The ability to own TVs and cellphones is not an accurate measure of how much economic security a family has.
At first glance, it may seem like a family with a computer, smartphones and a flat-screen TV is doing fairly well for itself.
But don’t be so quick to judge. According to Annie Lowrey with The New York Times, it’s not that easy to recognize the face of the poor in America.
Yes, the material well-being that some of the poor enjoy today was unimaginable to even the wealthy in years past. But the prices of consumer goods like TVs, phones, clothing, and small appliances have plummeted in the last 10 years, so it’s hardly a basis for defining the modern poor, Lowrey writes.
“If you handpick services and goods where there has been dramatic technological progress, then the fact that poor people can consume these items in 2014 and even rich people couldn’t consume them in 1954 is hardly a meaningful distinction,” said Gary Burtless, an economist at the Brookings Institution.
“That’s not telling you who is rich and who is poor.”
Although consumer goods are relatively cheap these days, some essential services that could make strides in lifting families out of poverty – like health care, child care and college tuition and fees – are out of reach for America’s poor.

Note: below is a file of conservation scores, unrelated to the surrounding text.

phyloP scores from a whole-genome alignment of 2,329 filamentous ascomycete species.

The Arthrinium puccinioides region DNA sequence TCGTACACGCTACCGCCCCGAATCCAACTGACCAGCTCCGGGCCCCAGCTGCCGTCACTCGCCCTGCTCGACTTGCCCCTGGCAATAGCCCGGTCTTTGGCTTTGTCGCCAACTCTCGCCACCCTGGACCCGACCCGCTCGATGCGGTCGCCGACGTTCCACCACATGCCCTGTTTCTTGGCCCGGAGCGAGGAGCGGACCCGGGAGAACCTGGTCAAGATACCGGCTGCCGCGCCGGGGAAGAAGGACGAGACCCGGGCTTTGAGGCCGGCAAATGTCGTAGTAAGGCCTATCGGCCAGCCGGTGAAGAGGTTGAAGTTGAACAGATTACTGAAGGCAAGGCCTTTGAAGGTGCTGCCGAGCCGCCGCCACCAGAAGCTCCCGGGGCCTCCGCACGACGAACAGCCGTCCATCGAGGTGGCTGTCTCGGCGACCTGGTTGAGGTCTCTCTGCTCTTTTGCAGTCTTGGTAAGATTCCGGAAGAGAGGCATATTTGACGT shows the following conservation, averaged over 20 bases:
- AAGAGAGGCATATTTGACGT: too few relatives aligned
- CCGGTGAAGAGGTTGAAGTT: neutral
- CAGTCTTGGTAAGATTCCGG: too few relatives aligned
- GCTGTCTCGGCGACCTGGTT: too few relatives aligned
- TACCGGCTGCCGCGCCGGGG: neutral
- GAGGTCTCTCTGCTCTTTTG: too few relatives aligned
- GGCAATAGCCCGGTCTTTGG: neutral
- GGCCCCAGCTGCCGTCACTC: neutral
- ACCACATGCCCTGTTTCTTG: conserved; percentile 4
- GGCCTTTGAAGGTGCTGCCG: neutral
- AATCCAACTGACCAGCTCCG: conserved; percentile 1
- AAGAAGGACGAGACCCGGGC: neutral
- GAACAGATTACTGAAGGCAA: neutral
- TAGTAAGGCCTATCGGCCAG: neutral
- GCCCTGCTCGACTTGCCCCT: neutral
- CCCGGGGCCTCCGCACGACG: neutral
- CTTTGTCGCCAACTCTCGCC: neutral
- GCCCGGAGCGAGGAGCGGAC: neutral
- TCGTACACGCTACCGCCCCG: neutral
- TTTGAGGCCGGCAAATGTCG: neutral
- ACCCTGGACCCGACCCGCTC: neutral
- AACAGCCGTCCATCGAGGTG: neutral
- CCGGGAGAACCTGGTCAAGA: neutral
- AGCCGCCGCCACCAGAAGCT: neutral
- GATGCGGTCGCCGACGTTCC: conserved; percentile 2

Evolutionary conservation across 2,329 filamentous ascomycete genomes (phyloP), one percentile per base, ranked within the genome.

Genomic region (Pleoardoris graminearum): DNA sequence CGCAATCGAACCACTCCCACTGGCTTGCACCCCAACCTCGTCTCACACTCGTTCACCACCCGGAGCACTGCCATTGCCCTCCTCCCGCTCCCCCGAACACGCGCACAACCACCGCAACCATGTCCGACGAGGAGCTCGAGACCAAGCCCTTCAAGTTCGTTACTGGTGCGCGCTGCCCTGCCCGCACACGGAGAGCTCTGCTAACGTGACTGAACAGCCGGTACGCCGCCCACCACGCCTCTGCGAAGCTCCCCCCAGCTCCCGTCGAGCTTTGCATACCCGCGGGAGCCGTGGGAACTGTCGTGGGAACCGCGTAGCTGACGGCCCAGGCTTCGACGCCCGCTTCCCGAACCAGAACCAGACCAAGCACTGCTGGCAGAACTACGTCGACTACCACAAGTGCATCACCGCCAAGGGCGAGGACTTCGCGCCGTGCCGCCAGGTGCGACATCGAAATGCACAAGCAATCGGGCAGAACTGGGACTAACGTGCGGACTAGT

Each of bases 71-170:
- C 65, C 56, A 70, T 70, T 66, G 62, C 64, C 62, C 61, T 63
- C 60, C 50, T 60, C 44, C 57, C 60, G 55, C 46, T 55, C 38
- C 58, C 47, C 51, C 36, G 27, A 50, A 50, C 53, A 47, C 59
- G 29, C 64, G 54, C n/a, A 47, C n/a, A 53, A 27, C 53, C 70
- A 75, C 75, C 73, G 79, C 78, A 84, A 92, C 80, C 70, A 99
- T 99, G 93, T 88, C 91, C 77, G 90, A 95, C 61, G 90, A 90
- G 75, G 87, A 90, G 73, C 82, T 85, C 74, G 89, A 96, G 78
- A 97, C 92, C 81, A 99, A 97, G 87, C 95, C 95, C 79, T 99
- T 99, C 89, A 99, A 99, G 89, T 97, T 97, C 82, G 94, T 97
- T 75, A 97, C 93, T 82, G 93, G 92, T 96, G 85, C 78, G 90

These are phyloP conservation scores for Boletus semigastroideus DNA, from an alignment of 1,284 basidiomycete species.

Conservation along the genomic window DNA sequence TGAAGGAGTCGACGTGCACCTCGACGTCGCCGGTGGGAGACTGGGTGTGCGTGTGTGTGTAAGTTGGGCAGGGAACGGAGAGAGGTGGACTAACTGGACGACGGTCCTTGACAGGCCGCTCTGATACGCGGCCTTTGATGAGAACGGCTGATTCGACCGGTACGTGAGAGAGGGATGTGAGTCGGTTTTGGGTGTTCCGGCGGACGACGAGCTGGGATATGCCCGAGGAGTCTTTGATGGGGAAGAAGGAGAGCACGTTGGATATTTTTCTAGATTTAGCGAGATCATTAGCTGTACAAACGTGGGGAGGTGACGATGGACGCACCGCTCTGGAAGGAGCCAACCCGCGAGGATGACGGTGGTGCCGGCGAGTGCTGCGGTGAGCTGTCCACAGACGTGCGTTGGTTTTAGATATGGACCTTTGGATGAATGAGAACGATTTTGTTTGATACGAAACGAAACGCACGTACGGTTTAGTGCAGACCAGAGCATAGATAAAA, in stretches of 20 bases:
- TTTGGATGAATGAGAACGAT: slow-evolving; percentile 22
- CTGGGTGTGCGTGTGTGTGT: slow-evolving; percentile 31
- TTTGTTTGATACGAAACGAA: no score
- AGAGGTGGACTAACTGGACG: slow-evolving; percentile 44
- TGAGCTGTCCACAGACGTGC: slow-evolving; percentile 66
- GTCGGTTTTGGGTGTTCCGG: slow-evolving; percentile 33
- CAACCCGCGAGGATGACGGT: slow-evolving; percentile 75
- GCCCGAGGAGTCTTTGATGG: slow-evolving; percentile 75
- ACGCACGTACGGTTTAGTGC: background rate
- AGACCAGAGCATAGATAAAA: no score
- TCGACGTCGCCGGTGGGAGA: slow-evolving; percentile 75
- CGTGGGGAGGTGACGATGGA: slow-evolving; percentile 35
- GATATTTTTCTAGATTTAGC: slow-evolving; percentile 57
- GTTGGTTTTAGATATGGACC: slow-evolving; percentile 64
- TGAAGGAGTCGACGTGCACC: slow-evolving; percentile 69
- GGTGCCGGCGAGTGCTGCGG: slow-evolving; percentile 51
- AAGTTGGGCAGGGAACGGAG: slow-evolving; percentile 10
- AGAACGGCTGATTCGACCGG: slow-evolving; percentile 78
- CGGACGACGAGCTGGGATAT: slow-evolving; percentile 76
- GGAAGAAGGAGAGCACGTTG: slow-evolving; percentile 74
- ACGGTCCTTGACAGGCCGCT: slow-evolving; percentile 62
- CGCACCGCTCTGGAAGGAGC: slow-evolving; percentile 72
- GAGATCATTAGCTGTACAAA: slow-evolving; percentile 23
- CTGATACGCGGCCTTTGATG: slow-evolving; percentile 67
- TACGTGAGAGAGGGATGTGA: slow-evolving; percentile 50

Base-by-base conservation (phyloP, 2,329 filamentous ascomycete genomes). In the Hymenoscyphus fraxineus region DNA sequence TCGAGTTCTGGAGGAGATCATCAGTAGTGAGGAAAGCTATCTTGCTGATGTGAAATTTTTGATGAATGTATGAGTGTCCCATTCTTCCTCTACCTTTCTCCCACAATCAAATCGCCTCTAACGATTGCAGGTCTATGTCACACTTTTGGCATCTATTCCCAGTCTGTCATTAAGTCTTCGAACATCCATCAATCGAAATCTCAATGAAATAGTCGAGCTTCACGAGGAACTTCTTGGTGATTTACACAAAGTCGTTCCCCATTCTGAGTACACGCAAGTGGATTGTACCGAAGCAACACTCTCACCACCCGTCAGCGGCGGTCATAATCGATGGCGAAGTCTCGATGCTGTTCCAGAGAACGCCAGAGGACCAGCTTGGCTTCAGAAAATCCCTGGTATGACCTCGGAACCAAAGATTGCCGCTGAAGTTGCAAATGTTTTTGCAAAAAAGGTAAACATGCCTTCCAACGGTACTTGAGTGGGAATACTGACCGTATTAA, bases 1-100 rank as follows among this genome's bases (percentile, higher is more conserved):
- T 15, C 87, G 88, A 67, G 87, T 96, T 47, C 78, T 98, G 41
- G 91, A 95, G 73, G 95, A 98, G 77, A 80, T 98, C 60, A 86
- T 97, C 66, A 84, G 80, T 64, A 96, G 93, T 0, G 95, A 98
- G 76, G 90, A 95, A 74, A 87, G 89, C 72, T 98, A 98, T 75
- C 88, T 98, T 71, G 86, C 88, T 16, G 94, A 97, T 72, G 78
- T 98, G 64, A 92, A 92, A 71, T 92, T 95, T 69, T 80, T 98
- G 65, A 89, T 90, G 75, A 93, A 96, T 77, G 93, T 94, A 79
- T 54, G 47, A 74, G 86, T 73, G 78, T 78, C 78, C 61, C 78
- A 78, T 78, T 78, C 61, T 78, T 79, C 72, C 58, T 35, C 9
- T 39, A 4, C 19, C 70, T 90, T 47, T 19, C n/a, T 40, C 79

So, the plight of the poor still looks pretty bleak, regardless of any perceived material wealth. The Times said:
“Without a doubt, the poor are far better off than they were at the dawn of the War on Poverty,” said James Ziliak, director of the University of Kentucky’s Center for Poverty Research. “But they have also drifted further away.”
Slate columnist Jordan Weissman wrote that if you want to get a broad picture of the troubles facing the poor, forget about the “stuff.”
Nobody is suggesting that the main problem the poor face today is a lack of stuff. It’s a lack of security, an inability to cover basic recurring expenses, like utilities and rent, as well as major unexpected costs like medical care.
An effort to raise the federal minimum wage to $10.10 per hour has stalled in the Senate. Democrats failed Wednesday to rally the super-majority of 60 votes needed to defeat a Republican filibuster of the wage raise proposal.